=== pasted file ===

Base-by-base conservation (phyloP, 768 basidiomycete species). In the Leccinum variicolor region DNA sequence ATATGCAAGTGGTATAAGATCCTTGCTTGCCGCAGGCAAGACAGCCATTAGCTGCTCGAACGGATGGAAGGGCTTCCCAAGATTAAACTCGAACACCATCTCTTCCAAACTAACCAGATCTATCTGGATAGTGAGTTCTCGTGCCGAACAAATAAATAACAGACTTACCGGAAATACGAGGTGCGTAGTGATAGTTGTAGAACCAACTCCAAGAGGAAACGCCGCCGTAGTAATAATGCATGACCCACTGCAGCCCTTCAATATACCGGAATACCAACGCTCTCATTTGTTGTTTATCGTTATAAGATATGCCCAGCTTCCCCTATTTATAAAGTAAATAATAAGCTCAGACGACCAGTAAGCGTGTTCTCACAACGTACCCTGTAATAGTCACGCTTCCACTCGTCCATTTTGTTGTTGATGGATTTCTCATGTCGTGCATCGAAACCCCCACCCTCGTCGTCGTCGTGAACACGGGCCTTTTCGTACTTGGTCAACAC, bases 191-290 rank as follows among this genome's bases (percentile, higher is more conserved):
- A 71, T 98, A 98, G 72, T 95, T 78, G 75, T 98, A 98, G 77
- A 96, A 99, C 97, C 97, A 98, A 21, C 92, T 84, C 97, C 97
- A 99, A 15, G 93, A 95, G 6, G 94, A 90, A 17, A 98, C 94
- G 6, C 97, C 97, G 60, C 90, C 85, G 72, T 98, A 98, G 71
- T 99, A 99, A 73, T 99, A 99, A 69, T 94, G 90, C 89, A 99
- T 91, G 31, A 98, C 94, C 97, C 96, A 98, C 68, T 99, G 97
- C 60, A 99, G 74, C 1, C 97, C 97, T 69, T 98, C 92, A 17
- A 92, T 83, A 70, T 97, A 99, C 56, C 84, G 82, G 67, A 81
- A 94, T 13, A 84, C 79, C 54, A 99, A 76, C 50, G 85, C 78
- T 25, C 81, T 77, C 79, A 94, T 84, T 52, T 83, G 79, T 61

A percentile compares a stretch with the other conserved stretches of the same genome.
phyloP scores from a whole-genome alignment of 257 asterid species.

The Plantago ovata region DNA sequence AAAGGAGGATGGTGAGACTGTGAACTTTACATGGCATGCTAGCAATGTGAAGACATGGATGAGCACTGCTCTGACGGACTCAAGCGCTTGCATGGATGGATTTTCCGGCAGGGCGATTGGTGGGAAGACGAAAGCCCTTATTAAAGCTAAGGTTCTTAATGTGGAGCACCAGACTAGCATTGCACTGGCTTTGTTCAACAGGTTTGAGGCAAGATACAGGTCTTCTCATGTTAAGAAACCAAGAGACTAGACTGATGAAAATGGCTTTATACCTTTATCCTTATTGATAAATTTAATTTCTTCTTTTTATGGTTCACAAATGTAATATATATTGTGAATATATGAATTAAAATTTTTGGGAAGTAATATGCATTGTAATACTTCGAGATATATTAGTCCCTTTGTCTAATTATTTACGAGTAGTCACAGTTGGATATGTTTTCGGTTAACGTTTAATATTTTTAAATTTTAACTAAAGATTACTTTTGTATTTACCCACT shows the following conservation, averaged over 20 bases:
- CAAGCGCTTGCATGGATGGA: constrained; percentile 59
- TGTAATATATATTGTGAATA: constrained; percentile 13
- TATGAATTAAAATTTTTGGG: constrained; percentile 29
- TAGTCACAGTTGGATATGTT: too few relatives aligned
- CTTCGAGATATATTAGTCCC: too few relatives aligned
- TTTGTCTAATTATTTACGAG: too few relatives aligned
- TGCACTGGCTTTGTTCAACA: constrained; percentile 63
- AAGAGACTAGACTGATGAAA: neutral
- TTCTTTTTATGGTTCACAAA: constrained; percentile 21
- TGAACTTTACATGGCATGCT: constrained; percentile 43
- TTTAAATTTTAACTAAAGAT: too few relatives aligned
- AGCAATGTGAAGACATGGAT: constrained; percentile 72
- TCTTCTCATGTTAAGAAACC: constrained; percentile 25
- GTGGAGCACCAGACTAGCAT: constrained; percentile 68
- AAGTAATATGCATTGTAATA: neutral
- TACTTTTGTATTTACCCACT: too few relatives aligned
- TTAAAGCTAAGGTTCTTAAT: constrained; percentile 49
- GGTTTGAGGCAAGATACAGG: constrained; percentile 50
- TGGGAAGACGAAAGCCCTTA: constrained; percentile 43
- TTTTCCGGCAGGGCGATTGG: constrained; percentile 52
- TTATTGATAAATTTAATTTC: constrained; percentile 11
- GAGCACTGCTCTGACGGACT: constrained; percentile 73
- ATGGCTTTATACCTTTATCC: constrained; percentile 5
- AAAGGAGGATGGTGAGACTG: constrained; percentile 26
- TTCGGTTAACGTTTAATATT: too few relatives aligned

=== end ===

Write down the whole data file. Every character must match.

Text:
Base-by-base conservation (phyloP, 768 basidiomycete species). In the Leccinum variicolor region DNA sequence ATATGCAAGTGGTATAAGATCCTTGCTTGCCGCAGGCAAGACAGCCATTAGCTGCTCGAACGGATGGAAGGGCTTCCCAAGATTAAACTCGAACACCATCTCTTCCAAACTAACCAGATCTATCTGGATAGTGAGTTCTCGTGCCGAACAAATAAATAACAGACTTACCGGAAATACGAGGTGCGTAGTGATAGTTGTAGAACCAACTCCAAGAGGAAACGCCGCCGTAGTAATAATGCATGACCCACTGCAGCCCTTCAATATACCGGAATACCAACGCTCTCATTTGTTGTTTATCGTTATAAGATATGCCCAGCTTCCCCTATTTATAAAGTAAATAATAAGCTCAGACGACCAGTAAGCGTGTTCTCACAACGTACCCTGTAATAGTCACGCTTCCACTCGTCCATTTTGTTGTTGATGGATTTCTCATGTCGTGCATCGAAACCCCCACCCTCGTCGTCGTCGTGAACACGGGCCTTTTCGTACTTGGTCAACAC, bases 191-290 rank as follows among this genome's bases (percentile, higher is more conserved):
- A 71, T 98, A 98, G 72, T 95, T 78, G 75, T 98, A 98, G 77
- A 96, A 99, C 97, C 97, A 98, A 21, C 92, T 84, C 97, C 97
- A 99, A 15, G 93, A 95, G 6, G 94, A 90, A 17, A 98, C 94
- G 6, C 97, C 97, G 60, C 90, C 85, G 72, T 98, A 98, G 71
- T 99, A 99, A 73, T 99, A 99, A 69, T 94, G 90, C 89, A 99
- T 91, G 31, A 98, C 94, C 97, C 96, A 98, C 68, T 99, G 97
- C 60, A 99, G 74, C 1, C 97, C 97, T 69, T 98, C 92, A 17
- A 92, T 83, A 70, T 97, A 99, C 56, C 84, G 82, G 67, A 81
- A 94, T 13, A 84, C 79, C 54, A 99, A 76, C 50, G 85, C 78
- T 25, C 81, T 77, C 79, A 94, T 84, T 52, T 83, G 79, T 61

A percentile compares a stretch with the other conserved stretches of the same genome.
phyloP scores from a whole-genome alignment of 257 asterid species.

The Plantago ovata region DNA sequence AAAGGAGGATGGTGAGACTGTGAACTTTACATGGCATGCTAGCAATGTGAAGACATGGATGAGCACTGCTCTGACGGACTCAAGCGCTTGCATGGATGGATTTTCCGGCAGGGCGATTGGTGGGAAGACGAAAGCCCTTATTAAAGCTAAGGTTCTTAATGTGGAGCACCAGACTAGCATTGCACTGGCTTTGTTCAACAGGTTTGAGGCAAGATACAGGTCTTCTCATGTTAAGAAACCAAGAGACTAGACTGATGAAAATGGCTTTATACCTTTATCCTTATTGATAAATTTAATTTCTTCTTTTTATGGTTCACAAATGTAATATATATTGTGAATATATGAATTAAAATTTTTGGGAAGTAATATGCATTGTAATACTTCGAGATATATTAGTCCCTTTGTCTAATTATTTACGAGTAGTCACAGTTGGATATGTTTTCGGTTAACGTTTAATATTTTTAAATTTTAACTAAAGATTACTTTTGTATTTACCCACT shows the following conservation, averaged over 20 bases:
- CAAGCGCTTGCATGGATGGA: constrained; percentile 59
- TGTAATATATATTGTGAATA: constrained; percentile 13
- TATGAATTAAAATTTTTGGG: constrained; percentile 29
- TAGTCACAGTTGGATATGTT: too few relatives aligned
- CTTCGAGATATATTAGTCCC: too few relatives aligned
- TTTGTCTAATTATTTACGAG: too few relatives aligned
- TGCACTGGCTTTGTTCAACA: constrained; percentile 63
- AAGAGACTAGACTGATGAAA: neutral
- TTCTTTTTATGGTTCACAAA: constrained; percentile 21
- TGAACTTTACATGGCATGCT: constrained; percentile 43
- TTTAAATTTTAACTAAAGAT: too few relatives aligned
- AGCAATGTGAAGACATGGAT: constrained; percentile 72
- TCTTCTCATGTTAAGAAACC: constrained; percentile 25
- GTGGAGCACCAGACTAGCAT: constrained; percentile 68
- AAGTAATATGCATTGTAATA: neutral
- TACTTTTGTATTTACCCACT: too few relatives aligned
- TTAAAGCTAAGGTTCTTAAT: constrained; percentile 49
- GGTTTGAGGCAAGATACAGG: constrained; percentile 50
- TGGGAAGACGAAAGCCCTTA: constrained; percentile 43
- TTTTCCGGCAGGGCGATTGG: constrained; percentile 52
- TTATTGATAAATTTAATTTC: constrained; percentile 11
- GAGCACTGCTCTGACGGACT: constrained; percentile 73
- ATGGCTTTATACCTTTATCC: constrained; percentile 5
- AAAGGAGGATGGTGAGACTG: constrained; percentile 26
- TTCGGTTAACGTTTAATATT: too few relatives aligned